National Economic Council Chairman Larry Kudlow could plausibly be described as a man “obsessed” with economics. After all, this is a guy who was a fixture on CNBC before he accepted a role in President Trump’s White House and helped design the 2017 tax cut.
If you put stock in the old maxim that it takes one to know one, then, consider this much: Kudlow says that Trump is so “obsessed” over economic growth that he’s been losing sleep over the matter.
That claim comes from Kudlow’s introduction to “Trumponomics: Inside the America First Plan to Get Our Economy Back on Track,” a new book by Stephen Moore and Arthur B. Laffer, both prominent economic advisers to the president.
As the Washington Examiner notes, Kudlow’s foreword contains a vivid description of the president’s passion for economics.
“I can tell you after a few months on the job, this man is indefatigable. Donald Trump doesn’t stop,” Kudlow writes.
“He barely sleeps. It’s almost impossible to keep up with him. He is truly obsessed with restoring American greatness.”
While Kudlow wrote that the president’s style is unconventional, he posited it was just that which had allowed Trump to score major wins on trade and taxes, among other economic issues.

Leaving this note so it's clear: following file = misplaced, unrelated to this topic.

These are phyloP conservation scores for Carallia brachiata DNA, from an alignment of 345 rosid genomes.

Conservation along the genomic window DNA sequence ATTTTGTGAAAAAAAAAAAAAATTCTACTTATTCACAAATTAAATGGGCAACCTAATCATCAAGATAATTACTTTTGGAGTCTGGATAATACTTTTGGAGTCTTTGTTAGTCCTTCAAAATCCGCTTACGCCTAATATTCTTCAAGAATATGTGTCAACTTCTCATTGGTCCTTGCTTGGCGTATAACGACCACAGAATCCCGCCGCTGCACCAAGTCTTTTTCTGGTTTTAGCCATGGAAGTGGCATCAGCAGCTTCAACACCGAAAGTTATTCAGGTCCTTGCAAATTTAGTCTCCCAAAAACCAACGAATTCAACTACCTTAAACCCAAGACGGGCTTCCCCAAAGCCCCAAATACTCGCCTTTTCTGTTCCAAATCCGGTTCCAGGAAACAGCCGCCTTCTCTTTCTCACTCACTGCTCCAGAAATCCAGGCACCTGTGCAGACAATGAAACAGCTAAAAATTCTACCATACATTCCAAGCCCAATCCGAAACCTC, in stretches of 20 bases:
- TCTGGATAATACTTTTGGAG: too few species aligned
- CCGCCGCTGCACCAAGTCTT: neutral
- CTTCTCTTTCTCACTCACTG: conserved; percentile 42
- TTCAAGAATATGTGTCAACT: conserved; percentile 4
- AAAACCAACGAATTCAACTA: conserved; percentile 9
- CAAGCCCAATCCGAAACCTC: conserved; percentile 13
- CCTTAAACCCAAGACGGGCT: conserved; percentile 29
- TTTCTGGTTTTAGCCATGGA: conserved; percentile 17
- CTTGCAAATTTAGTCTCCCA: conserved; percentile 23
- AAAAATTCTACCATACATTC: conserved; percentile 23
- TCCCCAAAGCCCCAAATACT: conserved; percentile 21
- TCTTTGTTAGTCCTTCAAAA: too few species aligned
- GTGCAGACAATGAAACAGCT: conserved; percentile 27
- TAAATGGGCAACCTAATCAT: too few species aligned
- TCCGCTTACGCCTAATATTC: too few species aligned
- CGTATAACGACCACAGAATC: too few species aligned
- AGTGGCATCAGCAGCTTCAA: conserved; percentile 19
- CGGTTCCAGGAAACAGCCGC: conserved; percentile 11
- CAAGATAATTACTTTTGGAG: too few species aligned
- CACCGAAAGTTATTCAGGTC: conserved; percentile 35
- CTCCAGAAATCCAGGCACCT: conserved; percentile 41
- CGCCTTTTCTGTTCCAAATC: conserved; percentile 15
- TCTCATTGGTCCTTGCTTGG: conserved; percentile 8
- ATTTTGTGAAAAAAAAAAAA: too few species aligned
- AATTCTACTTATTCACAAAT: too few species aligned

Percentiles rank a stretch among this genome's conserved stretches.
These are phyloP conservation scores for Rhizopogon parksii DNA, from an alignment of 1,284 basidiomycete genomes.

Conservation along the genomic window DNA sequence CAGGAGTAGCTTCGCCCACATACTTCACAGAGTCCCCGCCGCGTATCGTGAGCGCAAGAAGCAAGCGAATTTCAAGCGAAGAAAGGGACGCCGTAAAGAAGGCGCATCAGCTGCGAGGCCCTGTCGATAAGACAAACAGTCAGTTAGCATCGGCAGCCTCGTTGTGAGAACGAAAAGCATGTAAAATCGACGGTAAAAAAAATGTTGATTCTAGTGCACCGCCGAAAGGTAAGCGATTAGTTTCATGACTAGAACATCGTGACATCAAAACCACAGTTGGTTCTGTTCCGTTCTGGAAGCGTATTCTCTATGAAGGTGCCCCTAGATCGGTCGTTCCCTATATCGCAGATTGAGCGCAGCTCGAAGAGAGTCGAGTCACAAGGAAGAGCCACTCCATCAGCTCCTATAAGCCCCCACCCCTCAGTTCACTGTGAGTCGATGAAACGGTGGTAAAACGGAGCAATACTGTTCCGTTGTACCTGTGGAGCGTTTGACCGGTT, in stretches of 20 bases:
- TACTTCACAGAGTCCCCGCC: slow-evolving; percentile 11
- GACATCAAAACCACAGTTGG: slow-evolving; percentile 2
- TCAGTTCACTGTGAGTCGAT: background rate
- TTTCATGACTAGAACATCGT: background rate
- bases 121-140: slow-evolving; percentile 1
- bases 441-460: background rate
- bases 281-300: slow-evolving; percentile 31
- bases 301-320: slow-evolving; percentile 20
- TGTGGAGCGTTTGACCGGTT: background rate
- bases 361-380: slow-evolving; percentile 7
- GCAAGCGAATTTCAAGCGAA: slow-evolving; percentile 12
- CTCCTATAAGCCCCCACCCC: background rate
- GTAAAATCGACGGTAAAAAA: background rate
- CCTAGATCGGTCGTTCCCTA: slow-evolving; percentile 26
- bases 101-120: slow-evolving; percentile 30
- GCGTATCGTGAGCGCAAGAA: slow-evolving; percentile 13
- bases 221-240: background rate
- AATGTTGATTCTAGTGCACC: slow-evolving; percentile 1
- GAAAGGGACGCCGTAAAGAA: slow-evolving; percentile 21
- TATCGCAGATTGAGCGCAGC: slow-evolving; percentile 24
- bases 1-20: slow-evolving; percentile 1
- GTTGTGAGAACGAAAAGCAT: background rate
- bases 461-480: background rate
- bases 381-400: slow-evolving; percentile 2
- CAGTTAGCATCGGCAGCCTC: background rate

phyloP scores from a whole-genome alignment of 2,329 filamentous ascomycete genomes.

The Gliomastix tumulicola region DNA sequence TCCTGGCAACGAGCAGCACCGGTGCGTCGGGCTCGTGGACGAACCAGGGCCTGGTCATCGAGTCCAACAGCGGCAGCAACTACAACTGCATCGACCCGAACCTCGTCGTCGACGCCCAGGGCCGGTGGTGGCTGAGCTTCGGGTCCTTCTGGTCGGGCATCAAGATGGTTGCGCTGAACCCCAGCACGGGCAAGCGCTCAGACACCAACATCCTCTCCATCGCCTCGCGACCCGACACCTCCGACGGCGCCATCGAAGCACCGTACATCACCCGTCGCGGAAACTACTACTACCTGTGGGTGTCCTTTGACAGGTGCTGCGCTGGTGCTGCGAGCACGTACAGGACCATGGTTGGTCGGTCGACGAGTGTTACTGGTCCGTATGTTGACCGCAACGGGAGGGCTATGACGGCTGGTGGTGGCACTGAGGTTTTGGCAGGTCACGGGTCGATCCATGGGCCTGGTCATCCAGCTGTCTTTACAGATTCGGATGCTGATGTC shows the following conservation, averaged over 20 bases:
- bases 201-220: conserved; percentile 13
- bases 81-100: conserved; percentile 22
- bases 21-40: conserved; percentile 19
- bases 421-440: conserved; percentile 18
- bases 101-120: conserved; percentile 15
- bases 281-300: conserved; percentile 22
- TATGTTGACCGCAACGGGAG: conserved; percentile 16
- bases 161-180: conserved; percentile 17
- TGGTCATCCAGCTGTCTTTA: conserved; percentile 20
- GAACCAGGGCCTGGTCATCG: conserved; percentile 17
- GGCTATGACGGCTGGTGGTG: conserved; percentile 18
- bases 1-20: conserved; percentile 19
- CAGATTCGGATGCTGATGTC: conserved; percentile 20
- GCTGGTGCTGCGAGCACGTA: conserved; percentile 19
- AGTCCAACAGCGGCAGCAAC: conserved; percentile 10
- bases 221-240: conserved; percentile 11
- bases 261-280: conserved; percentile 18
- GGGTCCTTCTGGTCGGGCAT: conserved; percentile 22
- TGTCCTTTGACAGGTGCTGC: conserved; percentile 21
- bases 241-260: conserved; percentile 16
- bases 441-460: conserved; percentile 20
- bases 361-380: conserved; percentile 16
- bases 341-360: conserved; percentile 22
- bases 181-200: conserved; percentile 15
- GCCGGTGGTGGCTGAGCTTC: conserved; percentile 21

“And it has happened faster than anyone imagined possible,” Kudlow wrote.
As for the rest of the book, Moore and Laffer stress that it’s “not a celebration” of everything the president’s done, according to the Examiner.
Those who are familiar with both writers can probably guess what issues draw the most ire.
Moore, a veteran economics writer, was long associated with the libertarian Cato Institute.
Laffer, a prominent figure in the Reagan administration, is best remembered by political junkies (or fans of “Ferris Bueller’s Day Off”) as the creator of the Laffer curve, a model that illustrates higher taxes don’t necessarily equal more revenue for governments.
Neither were fans of the Trump administration’s trade policies. However, they argued that “Trumponomics” fit into a category that didn’t necessarily follow traditional political lines.
“So just what is Trumponomics all about? Does it have any cohesive theme, or is Trump just making this all up as he goes along? We wish we had a bitcoin for every time we’ve been asked that question,” they wrote.
“Trump didn’t run as a Milton Friedman-Reagan free marketeer. He is not a libertarian — far from it. He also didn’t run as a ‘kinder and gentler’ Bush neocon. Trump upended two decades of stale Republican dogma with a freshly minted populist agenda,” states the book, which is to be released Oct. 30.
How is that working?
As for trade, the shakeout from higher tariffs and barriers as a negotiating tactic will likely take some time to assess, but the renegotiation of the North American Free Trade Agreement seems to be an early victory.
All of that is good enough reason for the president to be “obsessed” with the economy — and whatever sleep may have been lost over it could very well be worth it come 2020.
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